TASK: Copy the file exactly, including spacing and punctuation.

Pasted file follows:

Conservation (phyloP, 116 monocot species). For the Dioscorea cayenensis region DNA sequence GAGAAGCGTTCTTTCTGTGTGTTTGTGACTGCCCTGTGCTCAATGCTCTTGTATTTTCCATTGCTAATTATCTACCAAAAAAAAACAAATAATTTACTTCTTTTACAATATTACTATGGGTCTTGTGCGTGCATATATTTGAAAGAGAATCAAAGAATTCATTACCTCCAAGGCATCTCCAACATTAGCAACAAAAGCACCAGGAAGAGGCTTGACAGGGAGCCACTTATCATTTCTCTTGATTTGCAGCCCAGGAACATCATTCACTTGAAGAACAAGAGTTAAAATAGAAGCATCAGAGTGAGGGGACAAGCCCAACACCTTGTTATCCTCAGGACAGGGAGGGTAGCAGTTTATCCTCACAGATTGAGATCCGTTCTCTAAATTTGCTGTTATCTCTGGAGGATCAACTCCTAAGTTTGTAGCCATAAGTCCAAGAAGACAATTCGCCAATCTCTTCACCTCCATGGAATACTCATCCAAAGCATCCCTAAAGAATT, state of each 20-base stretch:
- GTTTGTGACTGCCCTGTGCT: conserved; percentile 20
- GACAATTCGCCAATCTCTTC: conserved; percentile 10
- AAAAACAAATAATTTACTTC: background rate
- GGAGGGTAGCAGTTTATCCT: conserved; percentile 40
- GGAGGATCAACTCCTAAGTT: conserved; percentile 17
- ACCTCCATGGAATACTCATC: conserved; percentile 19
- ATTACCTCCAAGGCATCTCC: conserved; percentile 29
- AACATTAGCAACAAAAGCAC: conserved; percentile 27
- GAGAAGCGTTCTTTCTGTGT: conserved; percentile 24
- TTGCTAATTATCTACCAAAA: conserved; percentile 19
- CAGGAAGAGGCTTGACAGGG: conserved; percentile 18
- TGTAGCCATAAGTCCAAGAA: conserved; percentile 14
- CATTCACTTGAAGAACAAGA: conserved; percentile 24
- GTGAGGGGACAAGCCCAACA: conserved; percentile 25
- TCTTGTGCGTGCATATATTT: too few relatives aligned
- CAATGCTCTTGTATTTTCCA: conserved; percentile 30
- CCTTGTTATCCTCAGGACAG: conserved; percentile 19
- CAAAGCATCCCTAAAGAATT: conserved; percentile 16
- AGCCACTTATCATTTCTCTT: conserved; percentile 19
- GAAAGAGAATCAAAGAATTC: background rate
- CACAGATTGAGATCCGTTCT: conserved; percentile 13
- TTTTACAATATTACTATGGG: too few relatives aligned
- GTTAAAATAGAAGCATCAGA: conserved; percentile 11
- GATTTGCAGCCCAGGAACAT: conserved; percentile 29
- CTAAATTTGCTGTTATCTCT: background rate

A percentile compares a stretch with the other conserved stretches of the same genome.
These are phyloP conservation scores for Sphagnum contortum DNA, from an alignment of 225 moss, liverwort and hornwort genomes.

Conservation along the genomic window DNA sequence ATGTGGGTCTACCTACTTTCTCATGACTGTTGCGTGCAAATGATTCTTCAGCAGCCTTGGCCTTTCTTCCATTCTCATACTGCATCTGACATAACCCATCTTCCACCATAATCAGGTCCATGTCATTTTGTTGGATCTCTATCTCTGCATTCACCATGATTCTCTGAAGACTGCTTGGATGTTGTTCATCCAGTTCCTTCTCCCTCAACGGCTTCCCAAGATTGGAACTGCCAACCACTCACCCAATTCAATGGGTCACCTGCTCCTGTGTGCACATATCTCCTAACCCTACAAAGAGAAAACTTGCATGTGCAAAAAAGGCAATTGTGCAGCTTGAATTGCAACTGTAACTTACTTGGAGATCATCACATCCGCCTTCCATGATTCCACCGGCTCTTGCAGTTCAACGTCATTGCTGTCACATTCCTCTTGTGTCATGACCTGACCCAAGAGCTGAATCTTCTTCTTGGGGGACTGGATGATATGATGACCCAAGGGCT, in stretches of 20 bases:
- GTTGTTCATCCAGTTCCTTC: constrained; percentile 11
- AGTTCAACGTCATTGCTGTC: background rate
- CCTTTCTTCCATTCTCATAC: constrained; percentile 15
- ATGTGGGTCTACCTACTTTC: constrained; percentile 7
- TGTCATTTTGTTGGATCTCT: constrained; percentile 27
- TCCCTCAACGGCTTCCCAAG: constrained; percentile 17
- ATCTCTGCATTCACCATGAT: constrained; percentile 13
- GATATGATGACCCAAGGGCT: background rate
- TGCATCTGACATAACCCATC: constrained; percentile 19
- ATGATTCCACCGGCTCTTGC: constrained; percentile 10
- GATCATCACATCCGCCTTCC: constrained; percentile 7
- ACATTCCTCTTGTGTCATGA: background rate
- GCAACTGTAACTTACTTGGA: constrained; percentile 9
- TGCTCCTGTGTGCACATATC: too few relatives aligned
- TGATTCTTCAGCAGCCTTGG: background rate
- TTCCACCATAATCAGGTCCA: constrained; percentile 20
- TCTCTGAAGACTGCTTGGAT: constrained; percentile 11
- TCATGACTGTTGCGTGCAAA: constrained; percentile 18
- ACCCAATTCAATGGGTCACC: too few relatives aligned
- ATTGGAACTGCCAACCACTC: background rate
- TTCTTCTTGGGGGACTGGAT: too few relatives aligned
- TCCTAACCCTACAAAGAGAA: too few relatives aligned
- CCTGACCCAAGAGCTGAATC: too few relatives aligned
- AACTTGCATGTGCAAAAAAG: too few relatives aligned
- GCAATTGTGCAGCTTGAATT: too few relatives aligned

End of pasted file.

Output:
Conservation (phyloP, 116 monocot species). For the Dioscorea cayenensis region DNA sequence GAGAAGCGTTCTTTCTGTGTGTTTGTGACTGCCCTGTGCTCAATGCTCTTGTATTTTCCATTGCTAATTATCTACCAAAAAAAAACAAATAATTTACTTCTTTTACAATATTACTATGGGTCTTGTGCGTGCATATATTTGAAAGAGAATCAAAGAATTCATTACCTCCAAGGCATCTCCAACATTAGCAACAAAAGCACCAGGAAGAGGCTTGACAGGGAGCCACTTATCATTTCTCTTGATTTGCAGCCCAGGAACATCATTCACTTGAAGAACAAGAGTTAAAATAGAAGCATCAGAGTGAGGGGACAAGCCCAACACCTTGTTATCCTCAGGACAGGGAGGGTAGCAGTTTATCCTCACAGATTGAGATCCGTTCTCTAAATTTGCTGTTATCTCTGGAGGATCAACTCCTAAGTTTGTAGCCATAAGTCCAAGAAGACAATTCGCCAATCTCTTCACCTCCATGGAATACTCATCCAAAGCATCCCTAAAGAATT, state of each 20-base stretch:
- GTTTGTGACTGCCCTGTGCT: conserved; percentile 20
- GACAATTCGCCAATCTCTTC: conserved; percentile 10
- AAAAACAAATAATTTACTTC: background rate
- GGAGGGTAGCAGTTTATCCT: conserved; percentile 40
- GGAGGATCAACTCCTAAGTT: conserved; percentile 17
- ACCTCCATGGAATACTCATC: conserved; percentile 19
- ATTACCTCCAAGGCATCTCC: conserved; percentile 29
- AACATTAGCAACAAAAGCAC: conserved; percentile 27
- GAGAAGCGTTCTTTCTGTGT: conserved; percentile 24
- TTGCTAATTATCTACCAAAA: conserved; percentile 19
- CAGGAAGAGGCTTGACAGGG: conserved; percentile 18
- TGTAGCCATAAGTCCAAGAA: conserved; percentile 14
- CATTCACTTGAAGAACAAGA: conserved; percentile 24
- GTGAGGGGACAAGCCCAACA: conserved; percentile 25
- TCTTGTGCGTGCATATATTT: too few relatives aligned
- CAATGCTCTTGTATTTTCCA: conserved; percentile 30
- CCTTGTTATCCTCAGGACAG: conserved; percentile 19
- CAAAGCATCCCTAAAGAATT: conserved; percentile 16
- AGCCACTTATCATTTCTCTT: conserved; percentile 19
- GAAAGAGAATCAAAGAATTC: background rate
- CACAGATTGAGATCCGTTCT: conserved; percentile 13
- TTTTACAATATTACTATGGG: too few relatives aligned
- GTTAAAATAGAAGCATCAGA: conserved; percentile 11
- GATTTGCAGCCCAGGAACAT: conserved; percentile 29
- CTAAATTTGCTGTTATCTCT: background rate

A percentile compares a stretch with the other conserved stretches of the same genome.
These are phyloP conservation scores for Sphagnum contortum DNA, from an alignment of 225 moss, liverwort and hornwort genomes.

Conservation along the genomic window DNA sequence ATGTGGGTCTACCTACTTTCTCATGACTGTTGCGTGCAAATGATTCTTCAGCAGCCTTGGCCTTTCTTCCATTCTCATACTGCATCTGACATAACCCATCTTCCACCATAATCAGGTCCATGTCATTTTGTTGGATCTCTATCTCTGCATTCACCATGATTCTCTGAAGACTGCTTGGATGTTGTTCATCCAGTTCCTTCTCCCTCAACGGCTTCCCAAGATTGGAACTGCCAACCACTCACCCAATTCAATGGGTCACCTGCTCCTGTGTGCACATATCTCCTAACCCTACAAAGAGAAAACTTGCATGTGCAAAAAAGGCAATTGTGCAGCTTGAATTGCAACTGTAACTTACTTGGAGATCATCACATCCGCCTTCCATGATTCCACCGGCTCTTGCAGTTCAACGTCATTGCTGTCACATTCCTCTTGTGTCATGACCTGACCCAAGAGCTGAATCTTCTTCTTGGGGGACTGGATGATATGATGACCCAAGGGCT, in stretches of 20 bases:
- GTTGTTCATCCAGTTCCTTC: constrained; percentile 11
- AGTTCAACGTCATTGCTGTC: background rate
- CCTTTCTTCCATTCTCATAC: constrained; percentile 15
- ATGTGGGTCTACCTACTTTC: constrained; percentile 7
- TGTCATTTTGTTGGATCTCT: constrained; percentile 27
- TCCCTCAACGGCTTCCCAAG: constrained; percentile 17
- ATCTCTGCATTCACCATGAT: constrained; percentile 13
- GATATGATGACCCAAGGGCT: background rate
- TGCATCTGACATAACCCATC: constrained; percentile 19
- ATGATTCCACCGGCTCTTGC: constrained; percentile 10
- GATCATCACATCCGCCTTCC: constrained; percentile 7
- ACATTCCTCTTGTGTCATGA: background rate
- GCAACTGTAACTTACTTGGA: constrained; percentile 9
- TGCTCCTGTGTGCACATATC: too few relatives aligned
- TGATTCTTCAGCAGCCTTGG: background rate
- TTCCACCATAATCAGGTCCA: constrained; percentile 20
- TCTCTGAAGACTGCTTGGAT: constrained; percentile 11
- TCATGACTGTTGCGTGCAAA: constrained; percentile 18
- ACCCAATTCAATGGGTCACC: too few relatives aligned
- ATTGGAACTGCCAACCACTC: background rate
- TTCTTCTTGGGGGACTGGAT: too few relatives aligned
- TCCTAACCCTACAAAGAGAA: too few relatives aligned
- CCTGACCCAAGAGCTGAATC: too few relatives aligned
- AACTTGCATGTGCAAAAAAG: too few relatives aligned
- GCAATTGTGCAGCTTGAATT: too few relatives aligned